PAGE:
I’m always looking for an upside to winter being on the way. I don’t skate and I don’t have a snowmobile, but there’s a spice cupboard in my kitchen blocked with traditional cold-weather flavours to chase away the fall blues.
Can’t say as I’ve ever made a spice cake in July or August, but I’ve never not made one in November. I hope you find at least one of these recipes is perfect to take the chill out of your bones.
Spiced Almond Pecan Coffee Cake
This spice mixture is standard for many fruitcake recipes, but also brightens the profile of this rich, buttery cake. Serve warm with lightly sweetened whipped cream for full effect. Toast the pecans in a dry frying pan over medium heat or in the oven at 350 F for a few minutes, just until you can smell them — keep your eyes open, though, because they can scorch in a heartbeat. The ground almonds aren’t enough to change the texture of the crumb significantly but they certainly add a characteristic nutty taste. Notice that both types of brown sugar — light and dark — are used here, although you could certainly use whichever one you have on hand.
1/2 cup white sugar
5 tbsp. light brown sugar
2/3 cup cool unsalted butter (no other)
2 tsp. vanilla
4 oz. ground almonds
1 cup flour
1-1/2 tsp. baking powder
1/2 tsp. baking soda
1/2 tsp. salt
3/4 cup sour cream
1 tbsp. milk
1-1/2 cups chopped pecans, toasted
1-1/2 tsp. cinnamon
1/4 tsp. each ground allspice and nutmeg (freshly ground, all the better)
3 tbsp. dark brown sugar
Cream sugars with butter until light and fluffy. Beat in vanilla, then the eggs, one at a time. Stir in almonds. Sift or whisk together flour, baking powder, baking soda and salt. Whisk together sour cream and milk. Add flour mixture alternately with sour cream mixture — three additions of dry and two of wet. Mix only until well combined. Pour half the batter into a greased and floured 9-inch springform pan. Stir together pecans, cinnamon, allspice, nutmeg and brown sugar. Sprinkle half the pecan mixture over batter in pan. Spoon remaining batter over the nut mixture and smooth the top. Sprinkle on the remaining nut mixture. Bake at 350 F for 1 hour or until a tester in the middle comes out clean. Cool in the pan 15 minutes then serve or remove and allow to cool completely before wrapping tightly for later.
Best Ginger Spice Cookies
Nothing goes better with a cup of tea on a cold afternoon than a warm ginger cookie. You can use plain white sugar for the sprinkle on top if you like, but coarse brown sugar is getting easier to find — check out the bulk food store — and it adds that little extra crunch and flavour. I’m making the fresh gingerroot optional, but it isn’t, really. Please give it a try.
1/2 cup soft unsalted butter (or margarine, but omit salt)
1/4 cup vegetable shortening
1 cup sugar
1 tbsp. orange juice
1 tbsp. finely grated fresh gingerroot
1/4 cup molasses
2-1/4 cups flour
1 tbsp. ground ginger
1 tsp. cinnamon
1/2 tsp. ground cloves
pinch mace (optional)
1 tsp. baking soda
1/4 tsp. salt
2 tbsp. coarse sugar, like turbinado or demerara
Cream butter, shortening and sugar until light and fluffy. Beat in egg, orange juice, grated ginger and molasses. Whisk together flour, ground ginger, cinnamon, cloves, mace, baking soda and salt. Stir into creamed mixture until just combined. Form into 24 small balls. Dip one side, about halfway up, into the coarse sugar and place, sugared side up, on two parchment-paper-lined ungreased baking sheets. Flatten slightly and bake at 350 F for 10 minutes or until the edges are set. Don’t overbake these or they won’t be soft and chewy. Allow to sit on the pan about 5 minutes before removing to a cooling rack.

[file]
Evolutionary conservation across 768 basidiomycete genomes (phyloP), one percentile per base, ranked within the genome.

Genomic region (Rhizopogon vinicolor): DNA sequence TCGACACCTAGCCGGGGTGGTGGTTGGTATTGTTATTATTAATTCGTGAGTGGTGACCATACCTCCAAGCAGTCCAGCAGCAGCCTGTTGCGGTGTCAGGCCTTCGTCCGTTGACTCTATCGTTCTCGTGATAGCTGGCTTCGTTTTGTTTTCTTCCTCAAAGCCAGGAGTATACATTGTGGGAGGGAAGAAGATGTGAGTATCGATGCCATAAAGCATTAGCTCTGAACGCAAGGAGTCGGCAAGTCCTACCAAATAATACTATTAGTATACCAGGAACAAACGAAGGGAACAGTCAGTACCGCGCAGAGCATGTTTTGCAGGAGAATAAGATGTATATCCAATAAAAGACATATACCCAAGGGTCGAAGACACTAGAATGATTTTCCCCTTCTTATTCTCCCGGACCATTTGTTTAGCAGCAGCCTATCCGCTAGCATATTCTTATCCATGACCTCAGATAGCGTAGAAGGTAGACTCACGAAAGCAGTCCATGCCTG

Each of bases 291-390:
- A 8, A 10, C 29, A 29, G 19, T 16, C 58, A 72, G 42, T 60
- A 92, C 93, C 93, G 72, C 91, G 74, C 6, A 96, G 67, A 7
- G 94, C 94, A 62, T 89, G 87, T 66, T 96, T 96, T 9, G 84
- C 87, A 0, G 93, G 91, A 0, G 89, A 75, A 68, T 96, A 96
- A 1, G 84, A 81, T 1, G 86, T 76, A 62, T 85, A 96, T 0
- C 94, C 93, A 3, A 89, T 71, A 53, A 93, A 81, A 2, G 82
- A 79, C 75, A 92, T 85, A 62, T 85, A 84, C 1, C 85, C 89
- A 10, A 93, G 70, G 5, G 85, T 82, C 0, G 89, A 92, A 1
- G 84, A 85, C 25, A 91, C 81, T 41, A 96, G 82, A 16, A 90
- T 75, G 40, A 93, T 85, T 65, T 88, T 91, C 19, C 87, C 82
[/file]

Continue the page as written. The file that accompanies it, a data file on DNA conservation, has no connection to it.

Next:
Molasses Spice Cake
Finally, a recipe that sort of combines the first two. This moist and delicious cake is great as is, or top with butter cream or cream cheese icing. My favourite topping, however, is warm brown sugar glaze. All ingredients should be at room temperature for this recipe. A quick trick is to sit the eggs in warm water for a few minutes, and you can microwave the sour cream.
1/2 cup warm, unsalted butter (no other)
1-1/3 cups firmly packed light brown sugar
2 cups flour
1 tsp. baking powder
1/2 tsp. salt
1 tsp. each ground cinnamon and ginger
1/4 tsp. each ground mace, cloves, nutmeg and allspice
1/3 cup sour cream
1/3 cup molasses
2 tbsp. finely grated fresh gingerroot
grated peel of 1 lemon
2 tsp. vanilla
Brown Sugar Glaze:
1/2 cup firmly packed light brown sugar
1/4 cup unsalted butter (omit the salt if using salted butter or margarine)
1/4 cup whipping cream
1 tsp. lemon juice
1 tsp. vanilla
1/4 tsp. salt
Cream butter and brown sugar until light and creamy. Sift together flour, baking powder, salt, cinnamon, ginger, mace, cloves, nutmeg and allspice; set aside. Whisk together eggs, sour cream, molasses, gingerroot, lemon peel and vanilla. Add dry ingredients alternately with wet to creamed mixture, starting and ending with dry—two of wet and three of dry will be fine. Pour into a generously greased 9-inch springform pan. Bake at 350 F for 40 minutes or until a tester in the middle comes out clean. Cool in the pan 10 minutes before turning out onto a cooling rack. For the glaze, put everything in a small pot and bring to a boil. Whisk until sugar is dissolved and sauce is smooth. Cool until thickened and either pour over cake or spoon onto individual servings.
Cynthia Stone is a writer, editor and teacher in St. John’s. Questions may be sent to her
c-o The Telegram, P.O. Box 86,
St. John’s, N.L, A1E 4N1.